Kyoto
Japan
FRANCAIS | ENGLISH


Responsable: Martin Nogueira Ramos

École française d'Extrême-Orient
Kitashirakawa bettô-chô 29, Sakyô-ku
606-8276 Kyoto
Japan
Tel: +81 75 701 0882
Fax: +81 75 701 0883
〒606-8276 京都市左京区北白川別当町29 martin.ramos@efeo.net
efeo.kyoto@gmail.com


PRESENTATION
Kyoto Lectures 2015-12-08
26 NOVEMBER 15
Title: The Robotic Housekeeper: Rethinking
Japanese Domesticity through the Image of Kaseifu

Speaker: Miri Nakamura
Tuesday, December 8th, 18:00h
This lecture will be held at the Institute for Research in Humanities (IRH), Kyoto University (seminar room 1, 1st floor)
 
The figure of the housekeeper has recently became extremely visible in Japan
through TV series such as Kaseifu no Mita (The housekeeper Mita, 2011)
and its 1980s inspiration, Kaseifu wa mita (The housekeeper saw,
1983-2008). These shows cast the part-timer, the housekeeper, as the center of
the Japanese household, who replaces the mother and takes care of the entire
family in her stead.This talk traces the image of the housekeeper from the immediate
postwar through these contemporary works in order to rethink Japanese domesticity.
Many scholarships have focused on the importance of the biological mother in
the modern family, but from the Meiji era through the war, the Japanese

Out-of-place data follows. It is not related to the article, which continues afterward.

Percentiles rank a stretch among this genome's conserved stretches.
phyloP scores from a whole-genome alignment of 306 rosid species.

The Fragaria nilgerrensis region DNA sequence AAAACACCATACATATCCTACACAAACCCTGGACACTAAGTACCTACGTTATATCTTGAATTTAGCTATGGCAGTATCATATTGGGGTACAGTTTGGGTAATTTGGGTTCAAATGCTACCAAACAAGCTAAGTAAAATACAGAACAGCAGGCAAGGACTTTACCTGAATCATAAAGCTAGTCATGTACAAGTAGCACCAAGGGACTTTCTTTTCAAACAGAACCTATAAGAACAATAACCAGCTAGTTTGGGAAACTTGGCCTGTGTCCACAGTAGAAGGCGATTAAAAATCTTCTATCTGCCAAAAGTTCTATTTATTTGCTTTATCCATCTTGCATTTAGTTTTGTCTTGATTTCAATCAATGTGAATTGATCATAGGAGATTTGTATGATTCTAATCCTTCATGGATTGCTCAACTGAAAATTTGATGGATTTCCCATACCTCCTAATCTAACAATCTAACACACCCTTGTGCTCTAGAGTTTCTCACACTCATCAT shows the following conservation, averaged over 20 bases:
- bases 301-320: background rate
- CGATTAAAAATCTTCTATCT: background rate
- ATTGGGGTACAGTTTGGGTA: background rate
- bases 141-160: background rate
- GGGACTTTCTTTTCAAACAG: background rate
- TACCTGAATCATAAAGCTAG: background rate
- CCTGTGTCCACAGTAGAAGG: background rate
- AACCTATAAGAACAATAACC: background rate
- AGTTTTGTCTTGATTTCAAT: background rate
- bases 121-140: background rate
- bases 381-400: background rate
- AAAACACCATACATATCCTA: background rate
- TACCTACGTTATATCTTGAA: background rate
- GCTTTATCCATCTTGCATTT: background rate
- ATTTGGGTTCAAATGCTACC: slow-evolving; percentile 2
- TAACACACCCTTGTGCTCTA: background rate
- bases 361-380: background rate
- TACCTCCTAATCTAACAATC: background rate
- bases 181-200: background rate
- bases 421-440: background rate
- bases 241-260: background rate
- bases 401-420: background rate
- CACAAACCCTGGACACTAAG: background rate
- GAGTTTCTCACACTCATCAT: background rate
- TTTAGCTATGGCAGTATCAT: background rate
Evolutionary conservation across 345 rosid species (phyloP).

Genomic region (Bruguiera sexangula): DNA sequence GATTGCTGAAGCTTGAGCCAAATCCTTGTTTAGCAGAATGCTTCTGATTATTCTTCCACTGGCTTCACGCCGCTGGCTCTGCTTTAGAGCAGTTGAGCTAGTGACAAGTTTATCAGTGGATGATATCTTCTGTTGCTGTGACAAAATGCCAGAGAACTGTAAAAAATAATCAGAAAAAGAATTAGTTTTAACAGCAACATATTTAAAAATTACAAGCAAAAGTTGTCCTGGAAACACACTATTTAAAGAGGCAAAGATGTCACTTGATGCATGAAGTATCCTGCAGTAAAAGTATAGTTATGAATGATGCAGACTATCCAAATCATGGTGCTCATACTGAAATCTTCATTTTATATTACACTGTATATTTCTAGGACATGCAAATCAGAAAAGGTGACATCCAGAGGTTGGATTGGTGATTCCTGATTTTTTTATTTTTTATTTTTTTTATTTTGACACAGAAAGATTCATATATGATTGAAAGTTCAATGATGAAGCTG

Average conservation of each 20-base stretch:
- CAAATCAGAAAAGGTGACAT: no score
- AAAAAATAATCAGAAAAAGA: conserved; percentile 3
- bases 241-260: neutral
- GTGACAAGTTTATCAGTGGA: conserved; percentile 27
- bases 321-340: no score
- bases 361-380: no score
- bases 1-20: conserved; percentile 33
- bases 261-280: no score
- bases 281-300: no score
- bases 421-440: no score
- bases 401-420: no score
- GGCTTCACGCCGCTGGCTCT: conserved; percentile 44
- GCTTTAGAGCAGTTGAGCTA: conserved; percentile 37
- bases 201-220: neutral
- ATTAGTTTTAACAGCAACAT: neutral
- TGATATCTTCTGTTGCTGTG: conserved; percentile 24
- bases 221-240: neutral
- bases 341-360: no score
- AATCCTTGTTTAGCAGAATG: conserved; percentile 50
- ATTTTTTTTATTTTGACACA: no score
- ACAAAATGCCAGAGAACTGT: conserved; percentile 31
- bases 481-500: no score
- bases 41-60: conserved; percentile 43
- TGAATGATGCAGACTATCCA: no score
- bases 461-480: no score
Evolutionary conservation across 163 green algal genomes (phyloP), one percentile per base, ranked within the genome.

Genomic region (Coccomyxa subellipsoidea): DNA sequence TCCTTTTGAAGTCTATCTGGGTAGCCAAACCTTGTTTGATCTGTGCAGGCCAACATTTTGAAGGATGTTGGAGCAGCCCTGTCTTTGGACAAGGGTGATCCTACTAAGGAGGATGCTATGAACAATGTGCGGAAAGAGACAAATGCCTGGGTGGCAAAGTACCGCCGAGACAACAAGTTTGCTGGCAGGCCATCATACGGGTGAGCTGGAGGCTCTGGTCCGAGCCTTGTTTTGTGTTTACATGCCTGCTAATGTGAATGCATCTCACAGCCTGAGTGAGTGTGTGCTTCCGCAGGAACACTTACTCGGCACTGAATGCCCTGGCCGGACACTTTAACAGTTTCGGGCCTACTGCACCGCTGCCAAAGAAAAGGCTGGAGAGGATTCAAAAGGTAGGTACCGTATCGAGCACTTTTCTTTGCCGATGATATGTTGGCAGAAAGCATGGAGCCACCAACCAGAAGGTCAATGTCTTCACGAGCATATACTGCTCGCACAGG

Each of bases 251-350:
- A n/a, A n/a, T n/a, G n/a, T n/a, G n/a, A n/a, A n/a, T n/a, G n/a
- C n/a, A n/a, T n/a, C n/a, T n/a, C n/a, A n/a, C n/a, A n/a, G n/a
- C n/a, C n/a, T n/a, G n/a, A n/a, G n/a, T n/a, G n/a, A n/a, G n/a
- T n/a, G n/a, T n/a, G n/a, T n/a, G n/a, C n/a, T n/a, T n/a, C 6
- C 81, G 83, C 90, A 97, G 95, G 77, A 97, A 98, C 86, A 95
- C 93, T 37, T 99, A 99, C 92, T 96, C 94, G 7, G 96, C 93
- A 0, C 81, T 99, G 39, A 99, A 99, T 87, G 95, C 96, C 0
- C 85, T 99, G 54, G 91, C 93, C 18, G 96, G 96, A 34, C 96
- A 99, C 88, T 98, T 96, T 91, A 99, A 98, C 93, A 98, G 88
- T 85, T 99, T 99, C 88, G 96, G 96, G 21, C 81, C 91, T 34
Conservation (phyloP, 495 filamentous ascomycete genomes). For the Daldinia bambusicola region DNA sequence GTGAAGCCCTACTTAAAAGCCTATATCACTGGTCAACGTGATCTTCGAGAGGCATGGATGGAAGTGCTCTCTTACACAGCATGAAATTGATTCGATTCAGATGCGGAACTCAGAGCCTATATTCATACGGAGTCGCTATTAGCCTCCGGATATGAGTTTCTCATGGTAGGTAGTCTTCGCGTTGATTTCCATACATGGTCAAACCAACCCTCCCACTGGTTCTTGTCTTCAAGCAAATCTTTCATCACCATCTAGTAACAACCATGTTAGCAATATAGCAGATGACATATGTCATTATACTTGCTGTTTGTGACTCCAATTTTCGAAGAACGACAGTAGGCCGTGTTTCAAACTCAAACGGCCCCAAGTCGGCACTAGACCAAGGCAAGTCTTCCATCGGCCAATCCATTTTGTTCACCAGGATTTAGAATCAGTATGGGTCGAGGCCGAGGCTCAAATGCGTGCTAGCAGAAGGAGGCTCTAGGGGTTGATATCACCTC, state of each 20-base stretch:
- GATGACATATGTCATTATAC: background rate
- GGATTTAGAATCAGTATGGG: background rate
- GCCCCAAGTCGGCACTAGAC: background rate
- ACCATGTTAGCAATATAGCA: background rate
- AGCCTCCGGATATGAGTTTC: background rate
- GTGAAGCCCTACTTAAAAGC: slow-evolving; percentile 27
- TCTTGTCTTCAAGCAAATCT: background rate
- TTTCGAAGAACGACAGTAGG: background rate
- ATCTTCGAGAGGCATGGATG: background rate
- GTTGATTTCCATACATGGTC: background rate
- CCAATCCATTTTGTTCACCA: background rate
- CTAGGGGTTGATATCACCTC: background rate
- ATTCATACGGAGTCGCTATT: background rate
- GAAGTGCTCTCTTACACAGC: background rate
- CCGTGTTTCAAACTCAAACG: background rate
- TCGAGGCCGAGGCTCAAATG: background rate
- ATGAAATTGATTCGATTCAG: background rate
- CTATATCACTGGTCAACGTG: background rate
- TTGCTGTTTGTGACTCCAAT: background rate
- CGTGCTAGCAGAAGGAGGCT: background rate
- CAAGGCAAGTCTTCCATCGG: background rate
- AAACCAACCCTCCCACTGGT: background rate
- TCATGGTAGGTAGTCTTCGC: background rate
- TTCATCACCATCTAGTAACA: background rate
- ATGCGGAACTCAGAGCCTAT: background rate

family was comprised of the nuclear family plus at least one live-in maid (jochû),
and the system shifted to the housekeeper once maids began to disappear. Are
these women merely replacements of the mother’s tasks, or are they engaged in
other work as well? By examining these visual representations of the kaseifu,
the talk will uncover the affective labor of the housekeepers to show how their
labor is tied to the concept of “the zany,” a trait of excessive work highly
valued in late capitalism. 
Miri Nakamura is Associate Professor of Japanese
Literature in the College of East Asian Studies at Wesleyan University.
Her first book, Monstrous Bodies: The Rise of the Uncanny in Modern
Japan
, was just published from Harvard University East Asia Center Press in
July. In it, she traced the image of “modern monsters”—doppelgangers, twins, automata—and argued that these imaginary bodies arose as new scientific
discourses like eugenics entered Japan. She is currently working on her
second book, Maid Manifesto, which looks at the figures of the maid (jochû)
in the modern era and the housekeeper (kaseifu) in the postwar era.
This book aims to reveal the functions of affective labor, emotional labor
that contrasts to physical, material labor. Nakamura has also co-organized
numerous film festivals, literary festivals, and a conference called
“Asian Horror Cinema and Beyond.” One of her current side projects is an
anthology of essays developed from this conference.
 
 
For detailed directions:
http://www.zinbun.kyoto-u.ac.jp/e/institute/access-institute/access_e.htm 
 
École Francaise
d’Extrême-Orient (EFEO) 
Italian School of East Asian Studies (ISEAS)